I lack friends in this world, people I can call on, I’ve acknowledged this internally for quite a while; sometimes I’ve mulled it over when I’m experiencing a low, other times I just accept it as a reality God has decided for me, and now this state of things was playing out, the day was in God’s hands; I was striving to remain independent and get myself out of a sticky situation – a friend could be useful right now, or a dad, or even another friendly soul to lend a hand.
I gave up and phoned my sister; my closest friend in this world, but the one I usually help out in times like these rather than the other way round! She was working relatively nearby, and while I could have succeeded in thumbing a lift at some point, and gotten to where I needed to be without wasting/costing me any more of my time (not that I was so much bothered about this, time is time; this situation wasn’t exactly hindering my day) or hers, I had sort of given up on that prospect.
Sure enough, my sister would be finishing work soon and she could pick me up and take me to my car. We agreed on a location to meet and I set off once more with the battery in hand; it felt lighter at first, like my arm muscles had gotten used to the weight, but soon enough my fingers started to object. I got to the meeting spot and I awaited my sister’s arrival; I’d told her to finish her work as planned rather than in any way imply she should drop everything for me… so it was perhaps almost another hour until she got there (I guess hitching a lift from a stranger would have been quicker). Sadly I didn’t have my book with me to read as I’d left it in the car, so I sat and people-watched.
It was literally a 10 mile drive to pick up my car; it wasn’t at the garage I thought the guy on the phone was directing me to, so it was lucky it was my sister driving me there as we got directions on her phone, rather than perhaps a stranger just dropping me off at the wrong place and me having a further ordeal. My sister was somewhat bothered by how the police had left me to walk from that road, concerned that, as a girl, or a mother with kids, what the situation would have been like, but I just said it’s unlikely she’d have left the car like I had! I didn’t care for any sympathy from the officers (or the system); they just do their job, and I took my excursion in its stride (literally!) and shall call it an adventure!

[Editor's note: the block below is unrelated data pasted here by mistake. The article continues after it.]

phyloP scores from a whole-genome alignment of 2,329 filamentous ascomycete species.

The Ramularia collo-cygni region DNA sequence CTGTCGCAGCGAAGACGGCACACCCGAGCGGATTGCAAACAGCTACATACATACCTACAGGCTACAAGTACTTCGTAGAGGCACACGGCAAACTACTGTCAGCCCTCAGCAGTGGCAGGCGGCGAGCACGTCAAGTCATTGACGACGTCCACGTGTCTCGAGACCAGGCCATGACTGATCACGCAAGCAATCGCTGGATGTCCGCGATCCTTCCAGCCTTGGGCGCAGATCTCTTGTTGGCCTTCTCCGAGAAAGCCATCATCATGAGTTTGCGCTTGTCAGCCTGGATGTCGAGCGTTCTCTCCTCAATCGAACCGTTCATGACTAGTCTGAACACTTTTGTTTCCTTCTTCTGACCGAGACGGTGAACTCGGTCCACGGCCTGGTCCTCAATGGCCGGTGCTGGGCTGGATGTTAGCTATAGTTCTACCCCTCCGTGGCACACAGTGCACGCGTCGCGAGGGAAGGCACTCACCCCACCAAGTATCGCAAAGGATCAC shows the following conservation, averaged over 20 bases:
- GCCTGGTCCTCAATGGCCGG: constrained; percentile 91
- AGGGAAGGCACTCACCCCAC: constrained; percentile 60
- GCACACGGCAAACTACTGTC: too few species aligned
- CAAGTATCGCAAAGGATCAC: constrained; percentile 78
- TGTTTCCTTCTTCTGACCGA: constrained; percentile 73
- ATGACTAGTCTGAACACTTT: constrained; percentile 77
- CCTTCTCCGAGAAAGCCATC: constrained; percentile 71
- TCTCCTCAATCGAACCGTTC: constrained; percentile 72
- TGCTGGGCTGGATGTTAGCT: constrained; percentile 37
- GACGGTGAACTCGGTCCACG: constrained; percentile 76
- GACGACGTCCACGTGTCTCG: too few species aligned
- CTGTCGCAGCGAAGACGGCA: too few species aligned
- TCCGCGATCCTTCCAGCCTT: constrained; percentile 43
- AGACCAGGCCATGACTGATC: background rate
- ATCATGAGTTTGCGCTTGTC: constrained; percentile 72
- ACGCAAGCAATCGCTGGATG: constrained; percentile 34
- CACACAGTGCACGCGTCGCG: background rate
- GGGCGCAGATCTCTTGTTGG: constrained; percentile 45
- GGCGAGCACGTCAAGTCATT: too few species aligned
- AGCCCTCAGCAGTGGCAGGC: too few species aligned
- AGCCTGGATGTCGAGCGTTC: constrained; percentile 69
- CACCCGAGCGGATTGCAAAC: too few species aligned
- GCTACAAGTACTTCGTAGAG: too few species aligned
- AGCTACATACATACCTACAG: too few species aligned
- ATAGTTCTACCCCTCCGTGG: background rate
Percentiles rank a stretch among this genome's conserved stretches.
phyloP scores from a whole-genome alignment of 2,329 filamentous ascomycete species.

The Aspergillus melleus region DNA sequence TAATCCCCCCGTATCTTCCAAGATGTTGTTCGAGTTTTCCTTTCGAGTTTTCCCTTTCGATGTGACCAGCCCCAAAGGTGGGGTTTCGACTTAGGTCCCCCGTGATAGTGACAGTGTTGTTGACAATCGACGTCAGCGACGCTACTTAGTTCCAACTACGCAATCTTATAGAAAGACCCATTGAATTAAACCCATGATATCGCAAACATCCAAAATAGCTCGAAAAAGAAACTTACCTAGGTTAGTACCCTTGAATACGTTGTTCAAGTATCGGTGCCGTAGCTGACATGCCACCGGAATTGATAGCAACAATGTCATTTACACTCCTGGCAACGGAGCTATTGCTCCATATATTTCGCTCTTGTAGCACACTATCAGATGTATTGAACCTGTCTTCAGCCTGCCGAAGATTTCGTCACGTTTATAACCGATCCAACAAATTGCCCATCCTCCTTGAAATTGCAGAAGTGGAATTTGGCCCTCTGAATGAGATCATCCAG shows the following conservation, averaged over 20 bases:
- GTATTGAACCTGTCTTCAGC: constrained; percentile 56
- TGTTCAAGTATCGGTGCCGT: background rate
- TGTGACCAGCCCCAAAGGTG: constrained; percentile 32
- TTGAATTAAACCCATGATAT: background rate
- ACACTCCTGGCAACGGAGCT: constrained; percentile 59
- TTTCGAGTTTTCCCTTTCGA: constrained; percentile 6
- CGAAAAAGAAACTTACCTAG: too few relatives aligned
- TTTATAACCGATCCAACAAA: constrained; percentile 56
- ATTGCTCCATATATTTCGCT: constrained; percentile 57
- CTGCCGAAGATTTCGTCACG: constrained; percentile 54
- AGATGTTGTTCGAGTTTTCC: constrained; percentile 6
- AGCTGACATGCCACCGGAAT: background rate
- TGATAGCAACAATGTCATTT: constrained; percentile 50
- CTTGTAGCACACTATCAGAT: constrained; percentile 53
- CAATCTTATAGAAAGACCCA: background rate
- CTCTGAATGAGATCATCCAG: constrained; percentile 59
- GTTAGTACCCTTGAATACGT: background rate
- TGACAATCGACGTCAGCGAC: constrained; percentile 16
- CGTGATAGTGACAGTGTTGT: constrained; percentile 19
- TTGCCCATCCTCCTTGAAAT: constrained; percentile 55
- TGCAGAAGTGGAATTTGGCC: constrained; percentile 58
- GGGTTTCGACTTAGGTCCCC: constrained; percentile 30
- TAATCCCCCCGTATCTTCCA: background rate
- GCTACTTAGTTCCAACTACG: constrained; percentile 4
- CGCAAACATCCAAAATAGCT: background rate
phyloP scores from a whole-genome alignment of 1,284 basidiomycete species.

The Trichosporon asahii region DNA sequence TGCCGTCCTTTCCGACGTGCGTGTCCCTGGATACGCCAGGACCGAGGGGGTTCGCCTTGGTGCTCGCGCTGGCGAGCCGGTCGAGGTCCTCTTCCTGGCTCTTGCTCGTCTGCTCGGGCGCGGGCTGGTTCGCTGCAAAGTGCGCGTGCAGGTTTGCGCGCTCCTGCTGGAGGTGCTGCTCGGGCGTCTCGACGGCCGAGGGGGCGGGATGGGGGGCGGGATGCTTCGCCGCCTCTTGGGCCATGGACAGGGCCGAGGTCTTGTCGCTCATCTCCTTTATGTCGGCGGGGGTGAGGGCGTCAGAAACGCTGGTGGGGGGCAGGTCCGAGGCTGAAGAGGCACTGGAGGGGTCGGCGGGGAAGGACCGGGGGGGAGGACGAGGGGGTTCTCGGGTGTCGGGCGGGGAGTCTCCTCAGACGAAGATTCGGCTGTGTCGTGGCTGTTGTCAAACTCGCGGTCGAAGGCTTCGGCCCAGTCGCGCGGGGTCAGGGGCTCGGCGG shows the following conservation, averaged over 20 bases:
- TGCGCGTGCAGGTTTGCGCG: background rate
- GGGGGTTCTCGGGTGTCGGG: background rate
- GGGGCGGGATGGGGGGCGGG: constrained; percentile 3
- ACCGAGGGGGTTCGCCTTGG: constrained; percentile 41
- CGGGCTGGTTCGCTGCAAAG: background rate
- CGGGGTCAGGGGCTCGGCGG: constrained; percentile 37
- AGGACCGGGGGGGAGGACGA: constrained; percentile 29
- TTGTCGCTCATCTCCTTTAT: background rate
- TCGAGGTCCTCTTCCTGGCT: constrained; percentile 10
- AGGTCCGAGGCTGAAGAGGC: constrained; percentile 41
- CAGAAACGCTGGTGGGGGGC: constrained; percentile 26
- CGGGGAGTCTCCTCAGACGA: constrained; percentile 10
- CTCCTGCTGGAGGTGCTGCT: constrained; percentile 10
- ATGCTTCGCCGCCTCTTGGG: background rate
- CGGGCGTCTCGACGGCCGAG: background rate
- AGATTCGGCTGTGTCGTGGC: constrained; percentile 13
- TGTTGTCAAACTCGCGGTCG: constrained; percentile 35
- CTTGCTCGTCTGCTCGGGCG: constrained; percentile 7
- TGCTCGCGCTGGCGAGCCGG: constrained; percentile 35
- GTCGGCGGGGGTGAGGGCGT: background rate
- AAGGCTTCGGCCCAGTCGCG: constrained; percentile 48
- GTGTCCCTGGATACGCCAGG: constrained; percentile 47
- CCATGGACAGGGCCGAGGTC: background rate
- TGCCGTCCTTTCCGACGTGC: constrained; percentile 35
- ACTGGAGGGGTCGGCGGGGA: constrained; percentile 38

10 miles was how far the tow truck had taken my car (although they had towed it other places besides as it had only just arrived at the yard when we got there) and for that I was charged £150. *sigh*
The guy asked for the key so it could be driven out of the yard to me and I chuckled as I replied, “It has a flat battery, that’s why it’s here…” so another guy walked me round to my car, which had by now been unhitched from the back of the tow truck; at least we’d both gotten a day out, car and I (an adventure if you will), even if it hadn’t been entirely the one I’d planned. I swapped the battery over, the guy chatting in a friendly fashion to me as I did (I’d even been asked if I needed a spanner, nice!), waiting to see me out of the yard; he too seemed somewhat… I don’t know a word… kind of amused in a baffled fashion, that the car had ended up being just towed there because of a flat battery, and how much it had ended up costing me… plus the back ache from carrying that battery… which btw, once installed, started the car. Phew!
The Fitbit says:
2 hours 31 minutes